1. .A mass spectrometer operative in a pulse cycle and comprising, in combination: a vacuum-tight envelope; at a set of apertured electrodes spaced along a common longitudinal axis within said envelope, at least one of said electrodes intermediate the ends of said electrode set forming an intermediate ion drift region; an ion source for providing ions at one end of said drift region; means for biass-ing said ion source positively with respect to said drift region so that ions produced by said source are accelerated along the negative potential gradient thus formed toward said drift region and continue to drift therethrough to the other end of said drift region; pulse generator means connected to an electrode at a second end of said drift region, opposite said one end, for delivering periodic pulses which are positive with respect to the potential of said drift region and which have such repetition rate and duration that of the accelerated ions which start at a given point in time, only those ions which have a selected charge/mass ratio are repelled back into said drift region; and means for detecting said ions of selected charge/ mass ratio which are periodically reflected by said positive biasses at the ends of said drift region.
2. A mass spectrometer as defined in claim 1 wherein said means for biassing said ion source produces a positive DC. bias.
3. A mass spectrometer as defined in claim 1 wherein said means for biassing said ion source produces a periodic pulse bias having the same repetition rate as the pulses produced by said generator means.
4. A mass spectrometer as defined in claim 3 wherein both said biassing means and said pulse generator produce alternatively pulses of positive and negative polarity.
5. A mass spectrometer as defined in claim 3 including means for providing a positive potential barrier directly in front of said ion source at all times except when the ions produced by said source are to be released, so that all ions so produced leave said source simultaneously.
6. A mass spectrometer according to claim 3, wherein the pulses applied to the electrode at the end of the electrode set remote from the ion source are very short in relation to the repetition rate and their amplitude is such as to apply a momentum to the arriving ions which in magnitude is equal to twice the momentum of the arriving desired ions but of opposite sign.
7. A mass spectrometer operative in a pulse cycle and comprising, in combination: a vacuum-tight envelope; at set of apertured electrodes spaced along a common longitudinal axis within said envelope, at least one of said electrodes intermediate the ends of said electrode set forming an intermediate ion drift region; an ion source for providing ions at one end of said drift region; a first source of periodic pulses for biassing said ion source positively with respect to said drift region, so that ions produced by said source are accelerated periodically along the negative potential gradient thus formed toward said drift region and continue to drift therethrough to the other end of said drift region; means for biassing positively with respect to said drift region an electrode at said other end of said drift region, opposite said one end, so that the ions incident at said electrode are repelled back into said drift region; and means for detecting ions :of a selected charge/mass ratio which are periodically reflected by said positive biasses at the ends of said drift region.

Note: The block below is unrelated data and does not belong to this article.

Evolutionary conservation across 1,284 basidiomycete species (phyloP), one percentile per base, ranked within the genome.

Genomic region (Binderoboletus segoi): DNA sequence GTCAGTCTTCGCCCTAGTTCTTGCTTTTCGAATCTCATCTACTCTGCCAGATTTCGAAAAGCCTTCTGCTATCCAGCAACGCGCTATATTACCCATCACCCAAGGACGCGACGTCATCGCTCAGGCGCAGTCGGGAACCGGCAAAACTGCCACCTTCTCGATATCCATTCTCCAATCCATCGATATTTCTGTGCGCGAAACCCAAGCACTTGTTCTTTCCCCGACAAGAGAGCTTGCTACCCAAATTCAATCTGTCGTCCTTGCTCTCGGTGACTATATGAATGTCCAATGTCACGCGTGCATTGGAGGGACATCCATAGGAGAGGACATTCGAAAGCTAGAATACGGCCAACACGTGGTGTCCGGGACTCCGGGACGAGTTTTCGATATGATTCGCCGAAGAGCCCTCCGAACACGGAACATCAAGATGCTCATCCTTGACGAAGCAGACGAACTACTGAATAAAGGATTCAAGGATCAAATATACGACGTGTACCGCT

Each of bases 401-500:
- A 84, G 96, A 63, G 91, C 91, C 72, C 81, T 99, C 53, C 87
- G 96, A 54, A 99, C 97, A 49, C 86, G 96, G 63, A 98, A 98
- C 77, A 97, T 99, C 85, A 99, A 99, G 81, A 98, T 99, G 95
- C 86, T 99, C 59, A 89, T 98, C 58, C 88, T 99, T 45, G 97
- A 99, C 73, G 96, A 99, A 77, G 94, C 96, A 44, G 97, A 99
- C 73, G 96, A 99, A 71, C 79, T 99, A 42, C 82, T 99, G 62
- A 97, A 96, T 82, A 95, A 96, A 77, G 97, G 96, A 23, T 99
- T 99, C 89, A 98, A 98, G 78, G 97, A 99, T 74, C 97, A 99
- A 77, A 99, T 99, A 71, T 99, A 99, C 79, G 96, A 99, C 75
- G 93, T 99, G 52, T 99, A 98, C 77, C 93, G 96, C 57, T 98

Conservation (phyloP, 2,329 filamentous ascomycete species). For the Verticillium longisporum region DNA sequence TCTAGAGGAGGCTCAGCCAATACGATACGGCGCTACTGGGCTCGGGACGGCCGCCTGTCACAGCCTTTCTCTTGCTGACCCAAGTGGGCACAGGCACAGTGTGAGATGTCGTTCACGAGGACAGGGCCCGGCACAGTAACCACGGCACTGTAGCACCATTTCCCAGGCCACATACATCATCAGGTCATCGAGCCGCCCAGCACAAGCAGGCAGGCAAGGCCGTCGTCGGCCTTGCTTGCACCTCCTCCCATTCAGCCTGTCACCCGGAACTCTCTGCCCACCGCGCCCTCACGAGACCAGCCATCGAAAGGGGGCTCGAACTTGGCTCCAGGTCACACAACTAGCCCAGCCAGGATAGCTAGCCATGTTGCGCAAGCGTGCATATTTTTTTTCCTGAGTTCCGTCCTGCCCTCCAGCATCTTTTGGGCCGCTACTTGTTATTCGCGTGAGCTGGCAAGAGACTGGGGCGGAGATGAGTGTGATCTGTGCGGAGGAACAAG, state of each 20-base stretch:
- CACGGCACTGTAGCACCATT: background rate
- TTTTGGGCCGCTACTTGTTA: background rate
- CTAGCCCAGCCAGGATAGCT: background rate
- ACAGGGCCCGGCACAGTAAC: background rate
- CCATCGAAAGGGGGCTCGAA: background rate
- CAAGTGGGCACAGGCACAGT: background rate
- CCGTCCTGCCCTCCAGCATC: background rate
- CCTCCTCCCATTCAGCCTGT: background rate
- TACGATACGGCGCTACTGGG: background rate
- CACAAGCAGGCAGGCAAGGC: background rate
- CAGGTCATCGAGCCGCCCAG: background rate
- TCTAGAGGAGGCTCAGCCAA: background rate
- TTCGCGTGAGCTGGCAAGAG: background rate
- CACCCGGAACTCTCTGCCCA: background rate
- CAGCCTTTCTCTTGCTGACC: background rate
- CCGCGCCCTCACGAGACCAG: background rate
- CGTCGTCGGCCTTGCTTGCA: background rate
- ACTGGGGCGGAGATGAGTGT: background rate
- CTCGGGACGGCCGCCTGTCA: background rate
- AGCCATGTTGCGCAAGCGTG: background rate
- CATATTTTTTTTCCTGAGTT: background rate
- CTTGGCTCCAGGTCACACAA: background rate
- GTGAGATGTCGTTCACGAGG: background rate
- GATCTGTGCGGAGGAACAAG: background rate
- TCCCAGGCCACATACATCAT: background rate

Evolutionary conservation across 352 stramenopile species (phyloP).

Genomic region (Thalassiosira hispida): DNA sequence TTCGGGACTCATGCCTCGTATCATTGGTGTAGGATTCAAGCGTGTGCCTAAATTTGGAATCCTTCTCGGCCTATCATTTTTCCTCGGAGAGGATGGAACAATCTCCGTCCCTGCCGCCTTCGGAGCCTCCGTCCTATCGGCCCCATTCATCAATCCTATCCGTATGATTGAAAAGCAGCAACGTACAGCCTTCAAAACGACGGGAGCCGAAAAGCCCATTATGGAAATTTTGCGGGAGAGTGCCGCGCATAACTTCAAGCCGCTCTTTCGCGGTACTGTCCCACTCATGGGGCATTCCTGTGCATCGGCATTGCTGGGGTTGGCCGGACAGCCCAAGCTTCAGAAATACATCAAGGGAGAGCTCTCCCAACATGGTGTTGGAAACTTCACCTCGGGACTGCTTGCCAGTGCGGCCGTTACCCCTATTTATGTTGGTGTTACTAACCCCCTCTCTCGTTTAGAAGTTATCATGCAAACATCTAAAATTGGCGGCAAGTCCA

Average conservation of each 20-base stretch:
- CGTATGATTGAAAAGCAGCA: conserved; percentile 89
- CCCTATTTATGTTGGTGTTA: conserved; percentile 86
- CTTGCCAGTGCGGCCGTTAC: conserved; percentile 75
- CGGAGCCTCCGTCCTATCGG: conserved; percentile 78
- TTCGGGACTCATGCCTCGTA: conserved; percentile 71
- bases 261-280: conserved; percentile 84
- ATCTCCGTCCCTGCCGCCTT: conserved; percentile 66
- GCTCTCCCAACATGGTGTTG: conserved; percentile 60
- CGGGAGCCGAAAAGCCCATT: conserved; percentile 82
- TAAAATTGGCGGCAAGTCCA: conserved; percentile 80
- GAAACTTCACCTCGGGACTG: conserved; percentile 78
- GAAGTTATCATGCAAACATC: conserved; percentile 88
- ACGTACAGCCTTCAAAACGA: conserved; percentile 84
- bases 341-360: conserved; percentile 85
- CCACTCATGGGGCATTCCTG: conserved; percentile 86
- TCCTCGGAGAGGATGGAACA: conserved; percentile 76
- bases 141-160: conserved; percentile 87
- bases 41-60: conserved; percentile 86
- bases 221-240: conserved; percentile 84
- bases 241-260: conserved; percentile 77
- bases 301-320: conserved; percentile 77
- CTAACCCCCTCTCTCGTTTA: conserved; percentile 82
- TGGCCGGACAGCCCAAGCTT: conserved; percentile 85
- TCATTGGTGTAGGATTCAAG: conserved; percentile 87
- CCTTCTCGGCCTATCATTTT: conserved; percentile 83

8. A mass spectrometer as defined in claim 7 wherein said means for biassing said electrode at the other end of said drift region periodically delivers pulses which are positive with respect to said drift region and which have a repetition rate and duration such that of the accelerated ions which started during the period in which said ion source was positively biassed by a pulse of said first pulse source, only those ions which have a selected charge/ mass ratio are repelled to said drift region, said first source of periodic pulses and said means for biassing being arranged to provide biassing .at the same time.
9. A mass-spectrometer operative in a pulse cycle and comprising, in combination: a vacuum-tight envelope; a set of ape'rtured electrodes spaced along a common longitudinal axis within said envelope; an ion source for providing ions at one end of said axis; means for biassing at least one electrode intermediate between the ends of the electrode set to a given potential for providing an ion drift region; pulse generator means connected to a first electrode at said one end of the electrode set for biassing said first electrode, at least during certain portions of said cycle, to a potential which is more positive than that of said intermediate electrode for preventing ions from passing said first electrode; pulse generator means connected to a second electrode at the other end of said electrode set from said first electrode for periodically raising the potential of said second electrode to a value above said given potential to deflect selected ions back along the longitudinal axis of said spectrometer; said pulse generator means being arranged to alternately bias said first electrode and raise the potential of said second electrode and means for detecting those selected ions so deflected.
References Cited by the Examiner UNITED STATES PATENTS 2,642,535 6/1953 Schroeder 25041.9 2,772,364 11/1956 Washburn 250-419 2,798,162 7/1957 Hendee 25041.9 2,810,075 10/1957 Hall et al 25041.9 2,908,816 40/195 9 Le Poole 25041.9 2,938,116 5/1960 Benson et a1 250-41.9
RALPH G. NILSON, Primary Examiner.